Investigating user-centered human computation games : the roles of perceived enjoyment and its antecedents
Pe-Than, Ei Pa Pa
Date of Issue2016
Wee Kim Wee School of Communication and Information
The popularity of games has motivated their adoption for pursuits beyond entertainment. An emerging strategy is the Human Computation Game (HCG), the phenomenon of harnessing human intelligence through enjoyable gameplay to address computational problems that are beyond the power of computer programs but trivial for humans. As such, HCGs should be enjoyable for individuals so that their intention to play is enhanced, thereby increasing the generation of useful outputs. With the increased use of HCGs in various human computation contexts, different genres of HCG have emerged. Yet, there is a dearth of research examining the multidimensional aspect of players’ perceived enjoyment and its antecedents across HCG genres. Driven by these research gaps, two main research questions are identified: 1) what factors drive the perceived enjoyment of HCGs, and 2) how the influences of these driving factors differ across HCG genres. To address the research questions, the entire research is divided into two interrelated studies. In Study I, the first research question is addressed. Based on a review of the extant literature on both entertainment- and task-oriented contexts, this study proposed a conceptual model, which suggests that personality traits and perceived output quality are influential factors driving the perceived enjoyment of HCGs. Utilizing a custom-developed mobile content-sharing HCG named SPLASH, the proposed conceptual model was tested empirically by analyzing self-reported survey data gathered from 205 participants. The results demonstrated that perceived output relevancy had a stronger influence on perceived affective enjoyment, followed by personality traits of extraversion and openness, as well as perceived output accuracy. Furthermore, perceived output relevancy had the strongest impact on perceived cognitive enjoyment, followed by perceived timeliness of output and the neuroticism trait. The variables found to predict behavioral enjoyment were perceived relevancy and the openness trait. In Study II, the second research question is addressed. Three variants of mobile content-sharing applications were developed: a collaborative HCG (Collabo), a competitive HCG (Clash), and a non-gaming application (Share). A mixed-design experiment using a total of 160 participants was conducted, with the application types as a within-subjects factor and personality traits as a between-subjects factor. Participants used all three applications on an Android-based mobile phone, and they then completed questionnaires on the respective applications. This study established that the collaborative HCG was effective in promoting the perceived enjoyment of players who scored high on the traits of extraversion, agreeableness, and openness, whereas the competitive HCG was effective for those who scored low on these traits. Moreover, individuals perceived that the output of the competitive HCG was more accurate than that of the collaborative HCG. Most importantly, the output generated by the non-gaming application was perceived to have a higher level of accuracy, completeness and relevancy compared to both HCG genres. By combining Study I and II, this research highlights the joint contribution of personality traits and game genres to explaining players’ perceived enjoyment in HCGs. In addition, this research provides evidence about the effects of HCG genres on perceived output quality. Therefore, game designers should place high priority on creating personality-targeted HCG designs, and develop quality control mechanisms or game features that could enhance players’ perceptions of output quality.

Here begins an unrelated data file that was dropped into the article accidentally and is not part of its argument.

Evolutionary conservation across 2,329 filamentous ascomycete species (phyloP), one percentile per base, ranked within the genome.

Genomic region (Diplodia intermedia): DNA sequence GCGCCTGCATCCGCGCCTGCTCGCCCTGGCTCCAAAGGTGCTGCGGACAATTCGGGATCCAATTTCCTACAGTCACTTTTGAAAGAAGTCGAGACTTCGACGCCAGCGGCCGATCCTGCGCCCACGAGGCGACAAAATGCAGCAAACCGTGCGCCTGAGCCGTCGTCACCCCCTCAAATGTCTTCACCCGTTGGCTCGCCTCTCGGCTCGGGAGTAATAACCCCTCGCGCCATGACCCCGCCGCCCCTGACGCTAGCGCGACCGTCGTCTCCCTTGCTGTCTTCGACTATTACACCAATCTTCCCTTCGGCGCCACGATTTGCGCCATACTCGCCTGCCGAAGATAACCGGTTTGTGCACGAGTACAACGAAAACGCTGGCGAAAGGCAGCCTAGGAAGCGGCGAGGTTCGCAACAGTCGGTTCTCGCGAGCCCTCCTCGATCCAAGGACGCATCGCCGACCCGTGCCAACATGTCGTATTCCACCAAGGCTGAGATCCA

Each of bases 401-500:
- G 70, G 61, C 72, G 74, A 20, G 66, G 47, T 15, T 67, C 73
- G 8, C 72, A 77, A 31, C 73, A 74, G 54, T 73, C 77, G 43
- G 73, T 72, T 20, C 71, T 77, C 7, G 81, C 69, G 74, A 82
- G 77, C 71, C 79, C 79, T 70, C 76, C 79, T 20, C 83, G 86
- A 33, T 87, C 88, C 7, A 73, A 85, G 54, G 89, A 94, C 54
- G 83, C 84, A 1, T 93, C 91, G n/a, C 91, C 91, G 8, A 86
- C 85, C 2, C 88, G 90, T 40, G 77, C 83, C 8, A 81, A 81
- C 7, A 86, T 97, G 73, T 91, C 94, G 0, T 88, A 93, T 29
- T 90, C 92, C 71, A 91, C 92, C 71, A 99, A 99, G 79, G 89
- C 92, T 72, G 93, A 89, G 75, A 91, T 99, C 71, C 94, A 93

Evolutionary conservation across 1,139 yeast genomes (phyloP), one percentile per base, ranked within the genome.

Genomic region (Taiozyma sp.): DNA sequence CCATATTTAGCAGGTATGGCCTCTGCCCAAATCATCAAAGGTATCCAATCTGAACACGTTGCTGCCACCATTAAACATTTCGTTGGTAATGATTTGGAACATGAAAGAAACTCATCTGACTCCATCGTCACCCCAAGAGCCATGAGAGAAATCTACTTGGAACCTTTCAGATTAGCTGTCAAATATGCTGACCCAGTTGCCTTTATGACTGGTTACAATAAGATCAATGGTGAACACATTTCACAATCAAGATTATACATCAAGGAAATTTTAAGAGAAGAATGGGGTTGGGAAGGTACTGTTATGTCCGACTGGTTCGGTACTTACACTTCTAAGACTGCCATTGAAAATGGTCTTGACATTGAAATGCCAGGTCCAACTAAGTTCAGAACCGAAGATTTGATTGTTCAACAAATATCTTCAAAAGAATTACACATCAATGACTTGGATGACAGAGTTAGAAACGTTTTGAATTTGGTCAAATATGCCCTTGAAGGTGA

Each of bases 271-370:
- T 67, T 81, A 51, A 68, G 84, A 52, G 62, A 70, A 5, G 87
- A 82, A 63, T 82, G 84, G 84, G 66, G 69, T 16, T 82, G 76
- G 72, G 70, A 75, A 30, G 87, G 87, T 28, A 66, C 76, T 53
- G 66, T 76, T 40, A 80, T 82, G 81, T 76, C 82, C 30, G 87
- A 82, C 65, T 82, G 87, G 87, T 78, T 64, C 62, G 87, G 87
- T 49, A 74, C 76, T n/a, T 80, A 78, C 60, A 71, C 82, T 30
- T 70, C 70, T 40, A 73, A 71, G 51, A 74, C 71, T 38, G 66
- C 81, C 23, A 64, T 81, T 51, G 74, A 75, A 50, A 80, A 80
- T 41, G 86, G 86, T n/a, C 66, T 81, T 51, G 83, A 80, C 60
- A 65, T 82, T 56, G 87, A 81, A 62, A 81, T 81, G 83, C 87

DRNTU::Library and information science::Libraries::Information systems
Nanyang Technological University